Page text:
The rhythm is sweet and melodious but most of all beckoning. It's as if the sweet pan notes are calling me, luring me. Superblue's Fantastic Friday at its best, Steel Orchestra, Silver Silvers' practice session sounds like a final rendition at Panarama Finals, Carnival Saturday evening.
As photographer, Michael Bruce and I walk into the pan yard nestled in a brightly lit alley on Tragarete road, something else besides the music grabs our attention. There is an oriental (Japanese or Chinese I reckon) woman dressed in a flowered jumper and white jacket behind a tenor pan beating her life away. She is into her notes.
I approach her and ask to speak in a quieter place. She smiles and follows. I introduce myself and Bruce but her confused expression is an indication that I must speak slowly for her to understand. "We from newspaper, Express Woman Magazine, we want interview," I say slowly. The petite woman laughs and answers, "Okay, no problem!" I learn that her name is Yurie Sanechika. "First time in Trinidad?" I quiz. "No, I come last year too for...." "For Panaorama?" I assist her. "Yes Panorama, I play pan yes!" Ten minutes later I learn that she is a tenor player with Silver Stars and this year would be her second year in Trinidad playing for Silver Stars. "You now learning or you learn long time?" I enquire. "No, I learn long time. I am steelpan player. I teach steelpan in Tokyo streets and in concert. I music teacher, I teach steelpan in school and I teach people who want to learn," she advises. I am spellbound. I knew that pan was big throughout the world, but Japan?
Pom, pom, pom...The bass players are in full force. "Water and powder..." speaks the tenors. A line of Fantastic Friday is animated and the onlookers in the pan yard are in glee. Some are dancing, some shadowing the players in their antics. Sanechika looks impatient as if she wants to return to her practice session so I have to make my interview brief. "People play pan in Tokyo?"- my questions are endless. "Yes yes, I come to Trinidad with friend, eight of them. We play steel pan. Kentaro play with Phase two Two. I have many steelpan home in Tokyo. Japanese love steelpan, yes. I play percussion too," she avows. I am amazed by her revelation- "I play steelpan on Tokyo Street. Kichijoji Street. Jazz musician play steelpan on street too," she continues.
Sanechika further informs that it's her livelihood. The people come out onto selective streets in Tokyo and listen and dance to Jazz music, her sweet steelpan renditions of oriental Japanese music interspersed with a few Calypso tunes, a main attraction. "On this Kichijoji Street, people lime like how we do on Ariapita Avenue?" I ask once more. "Lime?"- Oh shoot, unintentionally use our Trini "Lime" slang and the amicable Eastern woman is baffled beyond words. "Sorry, I mean people dance and have good time?" She shakes her head in approval. -----Sanechika resides in Tokyo as well and has one sister who doesn't play the steelpan.
How does a Japanese woman become interested in such a grassroots intrsument and moreover learn how to play it so well? The internet of course. She learned how to play the unique instrument through Youtube and from watching Andy Narell, a US steelpan connoisseur. My turn to be confused- "Andy Narell?" "He is big steelpan player in America. I play Narell music in Tokyo Streets and Kitchener." "Kitchener?" I give a patriotic blush. I realise that Sanechika is knowledgeable of the icons in the industry. "Kitchener my favourite. Bee's Melody and Rainorama my favourite. Tokyo people like it very much," the 24 year old declares.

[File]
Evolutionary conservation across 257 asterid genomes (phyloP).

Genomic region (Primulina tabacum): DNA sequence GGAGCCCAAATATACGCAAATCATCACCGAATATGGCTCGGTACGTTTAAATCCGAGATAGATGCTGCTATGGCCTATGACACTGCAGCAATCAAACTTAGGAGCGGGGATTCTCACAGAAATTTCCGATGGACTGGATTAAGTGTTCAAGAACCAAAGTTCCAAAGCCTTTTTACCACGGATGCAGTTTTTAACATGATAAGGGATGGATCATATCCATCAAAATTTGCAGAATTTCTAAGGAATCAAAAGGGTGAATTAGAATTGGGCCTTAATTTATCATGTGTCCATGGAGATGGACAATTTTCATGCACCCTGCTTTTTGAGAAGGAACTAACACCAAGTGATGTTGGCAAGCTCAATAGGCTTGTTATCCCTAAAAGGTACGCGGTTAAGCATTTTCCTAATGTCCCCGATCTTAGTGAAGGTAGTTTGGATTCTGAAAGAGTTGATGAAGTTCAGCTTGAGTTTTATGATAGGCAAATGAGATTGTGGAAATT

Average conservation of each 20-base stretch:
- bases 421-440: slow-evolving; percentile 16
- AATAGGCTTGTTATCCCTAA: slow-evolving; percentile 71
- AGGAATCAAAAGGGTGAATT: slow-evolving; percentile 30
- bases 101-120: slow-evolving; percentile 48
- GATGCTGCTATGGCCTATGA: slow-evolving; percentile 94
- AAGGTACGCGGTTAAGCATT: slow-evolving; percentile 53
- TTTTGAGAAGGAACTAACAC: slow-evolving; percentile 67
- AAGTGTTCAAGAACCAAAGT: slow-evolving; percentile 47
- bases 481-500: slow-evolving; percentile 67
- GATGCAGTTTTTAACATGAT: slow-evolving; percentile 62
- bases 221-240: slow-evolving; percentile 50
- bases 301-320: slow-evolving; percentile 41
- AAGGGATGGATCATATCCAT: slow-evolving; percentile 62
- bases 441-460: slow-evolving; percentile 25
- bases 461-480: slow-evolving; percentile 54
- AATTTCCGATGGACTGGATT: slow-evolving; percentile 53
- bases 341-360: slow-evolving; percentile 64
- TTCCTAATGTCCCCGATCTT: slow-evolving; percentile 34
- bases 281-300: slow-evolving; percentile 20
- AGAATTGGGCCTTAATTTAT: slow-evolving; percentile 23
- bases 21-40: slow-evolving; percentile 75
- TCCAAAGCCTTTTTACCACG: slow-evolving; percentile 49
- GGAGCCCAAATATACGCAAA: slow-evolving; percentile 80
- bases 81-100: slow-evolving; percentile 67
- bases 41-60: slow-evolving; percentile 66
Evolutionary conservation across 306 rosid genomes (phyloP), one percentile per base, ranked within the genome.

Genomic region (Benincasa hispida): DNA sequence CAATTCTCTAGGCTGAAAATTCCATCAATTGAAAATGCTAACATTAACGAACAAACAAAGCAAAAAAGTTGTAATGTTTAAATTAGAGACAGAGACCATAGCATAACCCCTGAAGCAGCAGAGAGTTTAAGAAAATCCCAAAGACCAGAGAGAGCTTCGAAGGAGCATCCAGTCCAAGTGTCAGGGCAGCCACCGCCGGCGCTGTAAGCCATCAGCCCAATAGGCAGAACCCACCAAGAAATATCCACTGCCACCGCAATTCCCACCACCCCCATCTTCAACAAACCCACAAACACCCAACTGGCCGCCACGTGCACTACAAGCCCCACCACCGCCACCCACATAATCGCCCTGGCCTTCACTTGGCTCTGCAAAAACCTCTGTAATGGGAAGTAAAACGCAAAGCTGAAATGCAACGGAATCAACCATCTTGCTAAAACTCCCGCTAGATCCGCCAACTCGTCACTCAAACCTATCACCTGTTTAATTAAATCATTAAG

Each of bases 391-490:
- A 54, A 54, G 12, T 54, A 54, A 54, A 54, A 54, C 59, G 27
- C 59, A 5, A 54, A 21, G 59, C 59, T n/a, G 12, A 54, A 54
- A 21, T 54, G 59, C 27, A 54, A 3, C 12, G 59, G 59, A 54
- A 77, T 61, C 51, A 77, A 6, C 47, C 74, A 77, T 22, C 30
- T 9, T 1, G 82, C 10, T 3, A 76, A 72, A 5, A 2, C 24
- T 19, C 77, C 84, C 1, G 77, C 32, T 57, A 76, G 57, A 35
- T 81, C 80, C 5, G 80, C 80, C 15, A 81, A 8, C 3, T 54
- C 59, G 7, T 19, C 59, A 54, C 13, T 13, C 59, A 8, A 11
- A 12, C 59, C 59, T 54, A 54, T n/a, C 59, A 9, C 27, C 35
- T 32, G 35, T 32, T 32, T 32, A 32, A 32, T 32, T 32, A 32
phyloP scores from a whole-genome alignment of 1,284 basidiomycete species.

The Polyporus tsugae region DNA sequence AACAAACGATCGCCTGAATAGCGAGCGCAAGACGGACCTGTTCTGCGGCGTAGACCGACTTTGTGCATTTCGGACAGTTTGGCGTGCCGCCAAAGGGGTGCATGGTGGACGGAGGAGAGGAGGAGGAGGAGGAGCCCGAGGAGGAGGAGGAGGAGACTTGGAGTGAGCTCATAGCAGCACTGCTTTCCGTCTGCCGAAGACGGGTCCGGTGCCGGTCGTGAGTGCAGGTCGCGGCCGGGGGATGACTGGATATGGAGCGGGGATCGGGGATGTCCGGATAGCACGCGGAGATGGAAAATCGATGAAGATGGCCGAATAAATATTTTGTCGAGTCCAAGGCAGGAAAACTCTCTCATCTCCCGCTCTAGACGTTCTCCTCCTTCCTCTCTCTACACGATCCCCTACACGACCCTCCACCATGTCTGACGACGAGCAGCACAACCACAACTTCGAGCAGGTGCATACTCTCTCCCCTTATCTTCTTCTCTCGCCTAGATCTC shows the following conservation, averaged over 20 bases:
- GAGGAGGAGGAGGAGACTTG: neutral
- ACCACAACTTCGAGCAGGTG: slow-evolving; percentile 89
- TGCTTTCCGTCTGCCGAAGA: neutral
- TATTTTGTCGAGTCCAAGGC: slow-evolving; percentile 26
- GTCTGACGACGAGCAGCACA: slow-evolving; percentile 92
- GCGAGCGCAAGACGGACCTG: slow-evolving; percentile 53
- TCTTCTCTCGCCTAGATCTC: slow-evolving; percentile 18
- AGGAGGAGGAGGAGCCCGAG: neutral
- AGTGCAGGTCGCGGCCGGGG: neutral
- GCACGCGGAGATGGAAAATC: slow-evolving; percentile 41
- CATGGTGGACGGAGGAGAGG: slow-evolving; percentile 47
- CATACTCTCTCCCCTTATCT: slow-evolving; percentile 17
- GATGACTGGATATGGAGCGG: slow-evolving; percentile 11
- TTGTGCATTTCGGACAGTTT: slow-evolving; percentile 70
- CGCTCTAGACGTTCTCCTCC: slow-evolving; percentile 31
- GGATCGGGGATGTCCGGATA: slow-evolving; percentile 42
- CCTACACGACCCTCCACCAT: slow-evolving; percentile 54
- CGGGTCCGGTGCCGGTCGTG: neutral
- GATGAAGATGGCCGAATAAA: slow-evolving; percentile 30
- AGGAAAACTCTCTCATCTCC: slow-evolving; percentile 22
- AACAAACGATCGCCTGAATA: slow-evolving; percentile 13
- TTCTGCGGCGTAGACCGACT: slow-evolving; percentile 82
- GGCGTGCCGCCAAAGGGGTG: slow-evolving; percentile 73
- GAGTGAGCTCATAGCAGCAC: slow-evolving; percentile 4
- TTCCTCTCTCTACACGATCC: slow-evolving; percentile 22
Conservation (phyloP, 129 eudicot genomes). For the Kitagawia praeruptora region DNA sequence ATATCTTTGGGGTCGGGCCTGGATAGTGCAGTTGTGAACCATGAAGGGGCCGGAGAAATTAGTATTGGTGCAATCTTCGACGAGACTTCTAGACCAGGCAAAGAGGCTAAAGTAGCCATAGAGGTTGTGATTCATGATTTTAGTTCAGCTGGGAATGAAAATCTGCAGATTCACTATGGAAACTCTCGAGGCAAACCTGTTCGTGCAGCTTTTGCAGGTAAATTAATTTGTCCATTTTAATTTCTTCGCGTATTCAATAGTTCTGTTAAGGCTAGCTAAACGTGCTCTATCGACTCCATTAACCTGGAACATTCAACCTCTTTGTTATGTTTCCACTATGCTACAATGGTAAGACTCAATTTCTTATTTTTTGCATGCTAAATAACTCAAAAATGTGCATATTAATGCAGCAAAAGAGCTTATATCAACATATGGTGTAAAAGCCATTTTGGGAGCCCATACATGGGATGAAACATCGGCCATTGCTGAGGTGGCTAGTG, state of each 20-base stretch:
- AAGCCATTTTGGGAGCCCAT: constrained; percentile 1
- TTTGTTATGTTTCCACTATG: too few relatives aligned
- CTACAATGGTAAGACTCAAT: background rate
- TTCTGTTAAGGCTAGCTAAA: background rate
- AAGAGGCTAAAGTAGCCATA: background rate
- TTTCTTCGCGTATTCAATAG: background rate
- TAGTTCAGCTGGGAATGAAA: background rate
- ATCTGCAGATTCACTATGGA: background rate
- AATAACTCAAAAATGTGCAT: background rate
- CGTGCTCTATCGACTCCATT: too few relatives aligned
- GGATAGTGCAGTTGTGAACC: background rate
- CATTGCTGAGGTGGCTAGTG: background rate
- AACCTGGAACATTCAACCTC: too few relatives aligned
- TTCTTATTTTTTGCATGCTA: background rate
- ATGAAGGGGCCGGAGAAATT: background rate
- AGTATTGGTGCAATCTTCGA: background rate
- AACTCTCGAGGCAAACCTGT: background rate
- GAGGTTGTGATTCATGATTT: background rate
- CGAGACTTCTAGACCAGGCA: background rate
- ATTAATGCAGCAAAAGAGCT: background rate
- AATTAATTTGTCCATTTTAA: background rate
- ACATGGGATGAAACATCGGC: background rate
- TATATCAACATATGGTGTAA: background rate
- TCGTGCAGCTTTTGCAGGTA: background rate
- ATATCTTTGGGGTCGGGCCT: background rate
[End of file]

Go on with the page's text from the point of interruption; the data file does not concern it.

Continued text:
Trinidad and Tobago may be her pan stop but the marimba (a percussion musical instrument) aficionado is well travelled having visited Indonesia, USA and Korea. But these places have not peaked her pan interest though, that's why T&T is so special for her. She says in her native language (and abbreviated English translation)- "Panarama is dream come through!"
Bruce is eager to catch her on camera in playing mode, so we cut the talking short and return to the Silver Stars players who are enjoying their practice as if it's a live performance at Champs in Concert.
Their tune has changed to soca artiste, Destra Garcia's, "What's M y Name" and Sanechika picks up her key and starts to play on her tenor right next to another Japanese woman who she identifies as her friend. "Pang, Pang, Pang," one of the veterans in the yard hits the side of the pan with his sticks and gives a cue for a groovy soca king, Kes ' 2013 Carnival release.
The Japanese pan mistress gets into music yet again, playing with an intrinsic Trini swagger. "You could dance steelpan music too?" I interrupt shouting. "No!", she says above the loud the tenors. "No dance just play music!" I see her fellow pan compatriots looking at her in admiration. They are astonished by her choice of profession and grace with the pan sticks. Her tiny eyes mirror a sense of pride at playing T&T's indigenous instrument. Her euphoric movements illustrate her desire to be a part our culture. A culture which so many natives ignore and chastise, this foreigner finds delight in mastering.
"You like our food?" I am trying to learn as much as I can but I am competing with Kes on pan. "Doubles!" Case closed, she is a fan of Trini Indian cuisine. I conclude the interview with her personal credo (more and more players are coming in and the music is getting louder, too loud for back talking).
"Keep smile on face always and play steel pan," she shouts and with that I leave Yurie Sanechika to play her sweet steel pan music. I will see her again, perhaps at Panarama Finals, in all her glory and I know that she will be an ambassador for our Trinbagonian culture even though she is Japanese!
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